Boeing Live Event Coverage
The U.S. Gulf Coast celebrates Airbus in London
In the main hall of the Banqueting House at Whitehall in London Sunday evening, under a high ornate ceiling painted by Dutch master Peter Paul Rubens in 1636 to celebrate the union of England and Scotland, the union of four U.S. Gulf states celebrated a grand French coup: the snagging of an Airbus final assembly plant for Mobile, Ala.
The reception on the eve of the Farnborough Air Show, hosted by an alliance of the states of Alabama, Florida, Mississippi, and Louisiana, was a networking and social event, the prelude to a round of business meetings at the Air Show the rest of the week.
The governors of the first three states were present; the fourth sent a representative. Attendees including U.S. senators and congressmen sipped wine and nibbled hors d'oeurves. (The best was a delicate meat popsicle, a cuboid of English beef on a stick.)
On a small stage, a string quartet played tastefully. Toward the end, the crowd thinned as people left to attend the numerous other aerospace receptions and dinners around central London this Sunday evening.
That's when the new chief executive of Airbus, Fabrice Bregier, arrived with his wife Tatiana. He said his welcome in Mobile made him "feel at home."
Mobile, he said is "a perfect fit" for Airbus.
(Above, Allan McArtor, chairman of Airbus Americas; his wife, Grace McArtor; Fabrice Bregier, CEO of Airbus; and his wife, Tatiana Bregier. My photo, taken at the reception hosted by four U.S. Gulf Coast states in Banqueting House, Whitehall.)
All at the reception were happy to give their views on Airbus.
Congressman Jo Bonner of Mobile, Ala., said the plan to create an A320 final assembly line in his city has delighted people in the southern U.S., who see aerospace as "a global industry, a very important part of our future."
(Right, Airbus Americas chairman Allan McArtor, Congressman Bonner and Airbus CEO Fabrice Bregier at the announcement of the Mobile plant last week. Airbus photo.)
In Alabama, he said, it's anticipated to have an effect akin to that of Mercedes-Benz, which in 1997 opened a plant to build automobiles in Vance, Ala. The state is now in the top five states for auto manufacturing nationwide, said Bonner.
"Fifteen years ago, we didn't make a single car," he said.
Yet Bonner said it's not just an Alabama win, since the Airbus plant will indirectly create jobs in Mississippi and Florida.
"This is really something for the Gulf Coast," Bonner said.
Mississippi Gov. Phil Bryant said he expects about 1,000 jobs created for people in his state, initially in construction and then at the Airbus plant or at suppliers.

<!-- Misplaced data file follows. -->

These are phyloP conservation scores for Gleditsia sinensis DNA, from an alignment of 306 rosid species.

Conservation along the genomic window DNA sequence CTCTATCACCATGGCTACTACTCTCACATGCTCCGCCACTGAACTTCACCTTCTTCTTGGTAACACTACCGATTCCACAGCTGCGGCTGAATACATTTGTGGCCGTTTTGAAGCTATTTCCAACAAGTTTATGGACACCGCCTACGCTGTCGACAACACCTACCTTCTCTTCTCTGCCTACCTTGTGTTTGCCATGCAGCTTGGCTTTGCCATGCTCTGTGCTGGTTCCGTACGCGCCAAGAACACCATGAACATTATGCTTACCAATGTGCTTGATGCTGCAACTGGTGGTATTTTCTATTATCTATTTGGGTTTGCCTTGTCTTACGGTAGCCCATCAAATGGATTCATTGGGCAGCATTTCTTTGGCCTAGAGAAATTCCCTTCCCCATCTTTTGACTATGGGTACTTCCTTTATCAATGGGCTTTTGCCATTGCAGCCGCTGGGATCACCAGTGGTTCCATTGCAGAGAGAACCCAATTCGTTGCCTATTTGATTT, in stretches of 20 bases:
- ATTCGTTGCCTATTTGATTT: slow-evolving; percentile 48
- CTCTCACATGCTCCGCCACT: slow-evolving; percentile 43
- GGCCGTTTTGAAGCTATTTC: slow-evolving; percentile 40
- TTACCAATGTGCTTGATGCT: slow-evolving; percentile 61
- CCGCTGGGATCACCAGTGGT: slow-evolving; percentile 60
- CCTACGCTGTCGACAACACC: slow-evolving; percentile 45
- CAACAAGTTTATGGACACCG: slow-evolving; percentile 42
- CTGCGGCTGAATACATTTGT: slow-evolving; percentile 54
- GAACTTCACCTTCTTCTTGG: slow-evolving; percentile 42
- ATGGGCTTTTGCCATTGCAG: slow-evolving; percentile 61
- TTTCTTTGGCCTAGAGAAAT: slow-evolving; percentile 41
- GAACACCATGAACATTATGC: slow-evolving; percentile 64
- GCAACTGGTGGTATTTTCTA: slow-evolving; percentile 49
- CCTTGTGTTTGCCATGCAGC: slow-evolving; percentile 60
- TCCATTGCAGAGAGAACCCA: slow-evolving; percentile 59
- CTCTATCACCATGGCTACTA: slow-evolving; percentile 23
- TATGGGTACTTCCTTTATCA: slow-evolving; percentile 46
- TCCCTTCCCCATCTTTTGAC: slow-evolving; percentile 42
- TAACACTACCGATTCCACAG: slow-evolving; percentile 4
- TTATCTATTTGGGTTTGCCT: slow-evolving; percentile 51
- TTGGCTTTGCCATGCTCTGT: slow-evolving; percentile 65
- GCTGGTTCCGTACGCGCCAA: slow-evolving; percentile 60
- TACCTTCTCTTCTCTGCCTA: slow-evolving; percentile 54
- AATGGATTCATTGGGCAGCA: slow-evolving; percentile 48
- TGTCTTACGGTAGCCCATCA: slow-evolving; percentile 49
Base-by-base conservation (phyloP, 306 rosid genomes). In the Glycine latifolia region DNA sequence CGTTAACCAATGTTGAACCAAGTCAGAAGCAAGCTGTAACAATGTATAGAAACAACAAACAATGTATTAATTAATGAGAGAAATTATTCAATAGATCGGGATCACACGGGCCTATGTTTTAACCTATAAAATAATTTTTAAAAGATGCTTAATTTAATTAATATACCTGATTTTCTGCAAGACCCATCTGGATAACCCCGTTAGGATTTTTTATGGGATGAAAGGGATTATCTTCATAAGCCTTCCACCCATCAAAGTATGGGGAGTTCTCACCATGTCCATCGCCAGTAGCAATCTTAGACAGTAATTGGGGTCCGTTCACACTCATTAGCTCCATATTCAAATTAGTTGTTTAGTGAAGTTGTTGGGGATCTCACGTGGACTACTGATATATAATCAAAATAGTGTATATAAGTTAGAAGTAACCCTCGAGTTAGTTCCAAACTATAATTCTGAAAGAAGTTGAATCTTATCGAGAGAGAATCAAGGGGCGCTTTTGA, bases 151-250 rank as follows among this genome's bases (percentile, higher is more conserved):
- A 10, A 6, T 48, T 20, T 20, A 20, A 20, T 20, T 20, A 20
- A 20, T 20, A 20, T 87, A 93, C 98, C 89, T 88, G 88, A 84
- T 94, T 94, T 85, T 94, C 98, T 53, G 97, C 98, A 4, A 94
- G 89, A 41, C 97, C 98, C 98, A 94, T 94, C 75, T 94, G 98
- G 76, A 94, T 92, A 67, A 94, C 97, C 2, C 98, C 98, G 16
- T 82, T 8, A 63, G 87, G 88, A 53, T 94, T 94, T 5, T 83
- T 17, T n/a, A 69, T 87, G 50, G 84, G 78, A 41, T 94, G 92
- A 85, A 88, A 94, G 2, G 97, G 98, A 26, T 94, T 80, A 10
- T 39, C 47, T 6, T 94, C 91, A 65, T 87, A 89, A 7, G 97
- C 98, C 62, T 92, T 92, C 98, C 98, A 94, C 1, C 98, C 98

Bryant said the four states had decided to work together to land Airbus, pooling their strengths. The first of those strengths was political influence at a time when Airbus was wooing Congress to win the Air Force tanker contract.
Airbus, he said, had the ability to call on eight U.S. senators and all the congressmen from the four states for support. "As (Airbus parent company EADS) look at it, it's a circle of influence. That's the concept," said Bryant.
The four states also combined to multiply the workforce, research dollars, and supplier network available to Airbus, he said. In addition, they offered cheap electricity and financial incentives to locate there.
Tom Darcy, EADS vice president of Defense and Electronics, said he believes the real benefit to his company will be the change in political perception when it bids for future U.S. military work.
Other countries require industrial off-sets -- part of the work must be performed in their country -- in exchange for big military contracts, Darcy said.
"The U.S. is no different," he said. EADS will benefit because the Airbus move "demonstrates to the Department of Defense the commitment to grow the EADS industrial base in the U.S."
Allan McArtor, chairman of Airbus Americas, agreed that the Mobile plant will help get future work.
"Once you are an industrial citizen, once you have planted the flag and created industrial jobs in America, it's a springboard to lots of things, whether military or otherwise," McArtor said.
This talk of military contracts of course brings up the stinging loss in 2011 of the tanker contract to Boeing. That intense competition had raised tension between politicians in the Pacific Northwest and their counterparts on the Gulf Coast.
But Congressman Bonner wants to put the tanker behind him. The Mobile commercial jet assembly plant is a perfect salve for that wound.
"We have to move past yesterday and we're looking at tomorrow," said Bonner. "Competition is good. It's the American way."
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